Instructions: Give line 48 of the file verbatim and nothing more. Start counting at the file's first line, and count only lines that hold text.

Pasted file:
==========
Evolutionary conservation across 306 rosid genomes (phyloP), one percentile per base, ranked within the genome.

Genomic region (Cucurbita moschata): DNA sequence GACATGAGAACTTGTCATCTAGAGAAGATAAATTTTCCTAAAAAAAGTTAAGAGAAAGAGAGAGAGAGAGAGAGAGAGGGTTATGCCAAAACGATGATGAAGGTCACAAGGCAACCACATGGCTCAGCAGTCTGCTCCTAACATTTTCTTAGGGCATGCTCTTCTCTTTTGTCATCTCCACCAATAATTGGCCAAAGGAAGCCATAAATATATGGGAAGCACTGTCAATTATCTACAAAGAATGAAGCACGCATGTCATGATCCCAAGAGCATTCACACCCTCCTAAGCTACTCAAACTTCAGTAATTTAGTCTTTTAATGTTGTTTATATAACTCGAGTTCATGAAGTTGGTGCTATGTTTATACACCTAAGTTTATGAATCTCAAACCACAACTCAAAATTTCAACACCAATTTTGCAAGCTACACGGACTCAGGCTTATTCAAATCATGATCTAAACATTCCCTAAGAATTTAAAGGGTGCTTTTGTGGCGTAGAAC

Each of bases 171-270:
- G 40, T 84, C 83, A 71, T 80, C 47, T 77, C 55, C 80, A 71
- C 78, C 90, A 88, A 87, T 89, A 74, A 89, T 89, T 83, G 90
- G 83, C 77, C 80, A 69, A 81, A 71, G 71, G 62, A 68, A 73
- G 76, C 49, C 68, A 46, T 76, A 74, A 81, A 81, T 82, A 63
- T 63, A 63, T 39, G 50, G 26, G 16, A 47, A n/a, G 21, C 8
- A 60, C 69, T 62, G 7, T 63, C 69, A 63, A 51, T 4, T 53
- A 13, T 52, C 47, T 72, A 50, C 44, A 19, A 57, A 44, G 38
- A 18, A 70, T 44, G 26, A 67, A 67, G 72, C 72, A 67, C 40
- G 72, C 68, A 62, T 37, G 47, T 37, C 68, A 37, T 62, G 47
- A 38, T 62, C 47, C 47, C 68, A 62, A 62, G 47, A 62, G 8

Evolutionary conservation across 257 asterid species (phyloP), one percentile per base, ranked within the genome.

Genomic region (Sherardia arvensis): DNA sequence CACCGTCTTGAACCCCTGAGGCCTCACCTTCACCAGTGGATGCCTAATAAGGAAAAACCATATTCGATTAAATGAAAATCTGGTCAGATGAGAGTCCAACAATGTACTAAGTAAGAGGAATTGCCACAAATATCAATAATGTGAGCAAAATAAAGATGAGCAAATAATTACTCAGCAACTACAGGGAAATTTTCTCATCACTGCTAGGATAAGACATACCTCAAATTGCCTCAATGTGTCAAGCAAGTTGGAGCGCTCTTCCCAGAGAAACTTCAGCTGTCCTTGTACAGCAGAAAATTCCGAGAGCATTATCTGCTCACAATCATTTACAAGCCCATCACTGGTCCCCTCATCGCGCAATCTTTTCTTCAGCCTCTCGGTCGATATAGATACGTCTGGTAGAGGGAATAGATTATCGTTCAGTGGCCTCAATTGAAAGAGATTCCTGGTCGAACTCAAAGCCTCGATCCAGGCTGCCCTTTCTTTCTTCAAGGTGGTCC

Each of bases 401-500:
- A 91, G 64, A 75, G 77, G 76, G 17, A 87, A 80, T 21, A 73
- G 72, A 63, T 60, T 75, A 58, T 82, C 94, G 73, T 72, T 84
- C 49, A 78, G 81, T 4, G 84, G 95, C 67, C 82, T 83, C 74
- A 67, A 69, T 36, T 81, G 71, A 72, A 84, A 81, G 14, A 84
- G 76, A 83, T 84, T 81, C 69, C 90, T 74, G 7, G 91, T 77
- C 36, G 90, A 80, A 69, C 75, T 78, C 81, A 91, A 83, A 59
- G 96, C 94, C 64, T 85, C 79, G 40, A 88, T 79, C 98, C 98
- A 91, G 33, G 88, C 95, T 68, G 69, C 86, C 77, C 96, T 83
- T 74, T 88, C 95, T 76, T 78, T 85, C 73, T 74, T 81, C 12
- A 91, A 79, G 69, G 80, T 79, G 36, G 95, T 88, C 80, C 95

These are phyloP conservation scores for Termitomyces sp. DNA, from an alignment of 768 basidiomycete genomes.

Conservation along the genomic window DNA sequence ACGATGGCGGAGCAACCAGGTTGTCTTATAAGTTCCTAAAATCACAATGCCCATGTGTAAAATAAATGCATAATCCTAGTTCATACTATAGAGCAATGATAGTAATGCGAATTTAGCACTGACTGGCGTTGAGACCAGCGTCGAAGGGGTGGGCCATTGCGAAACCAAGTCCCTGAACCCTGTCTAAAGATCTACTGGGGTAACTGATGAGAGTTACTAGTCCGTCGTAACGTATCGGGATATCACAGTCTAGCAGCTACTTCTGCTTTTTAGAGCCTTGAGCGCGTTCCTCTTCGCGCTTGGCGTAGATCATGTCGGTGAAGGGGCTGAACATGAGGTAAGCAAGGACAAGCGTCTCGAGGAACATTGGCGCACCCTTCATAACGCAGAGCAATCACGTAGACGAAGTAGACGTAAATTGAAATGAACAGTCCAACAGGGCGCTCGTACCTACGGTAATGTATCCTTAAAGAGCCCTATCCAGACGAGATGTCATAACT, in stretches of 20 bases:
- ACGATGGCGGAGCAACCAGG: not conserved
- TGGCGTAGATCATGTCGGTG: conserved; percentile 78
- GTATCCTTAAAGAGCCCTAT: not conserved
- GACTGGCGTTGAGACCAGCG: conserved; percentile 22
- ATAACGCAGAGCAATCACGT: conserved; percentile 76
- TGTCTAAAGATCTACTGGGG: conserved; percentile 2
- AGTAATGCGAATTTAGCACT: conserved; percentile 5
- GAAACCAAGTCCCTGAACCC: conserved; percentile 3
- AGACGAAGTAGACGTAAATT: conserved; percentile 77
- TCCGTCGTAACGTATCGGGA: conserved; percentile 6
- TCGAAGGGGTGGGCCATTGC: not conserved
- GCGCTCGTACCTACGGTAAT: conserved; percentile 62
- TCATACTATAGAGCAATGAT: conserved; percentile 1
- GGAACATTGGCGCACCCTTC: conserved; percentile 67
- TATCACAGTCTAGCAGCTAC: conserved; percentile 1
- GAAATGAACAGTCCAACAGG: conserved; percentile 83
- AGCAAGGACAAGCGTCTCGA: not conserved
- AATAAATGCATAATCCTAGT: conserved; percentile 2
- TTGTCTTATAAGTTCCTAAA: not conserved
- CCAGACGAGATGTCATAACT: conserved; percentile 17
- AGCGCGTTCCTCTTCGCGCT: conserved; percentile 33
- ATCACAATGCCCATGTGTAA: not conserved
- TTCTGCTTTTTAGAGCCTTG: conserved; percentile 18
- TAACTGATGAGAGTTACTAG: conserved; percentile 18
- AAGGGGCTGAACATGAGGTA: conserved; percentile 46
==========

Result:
- CCAGACGAGATGTCATAACT: conserved; percentile 17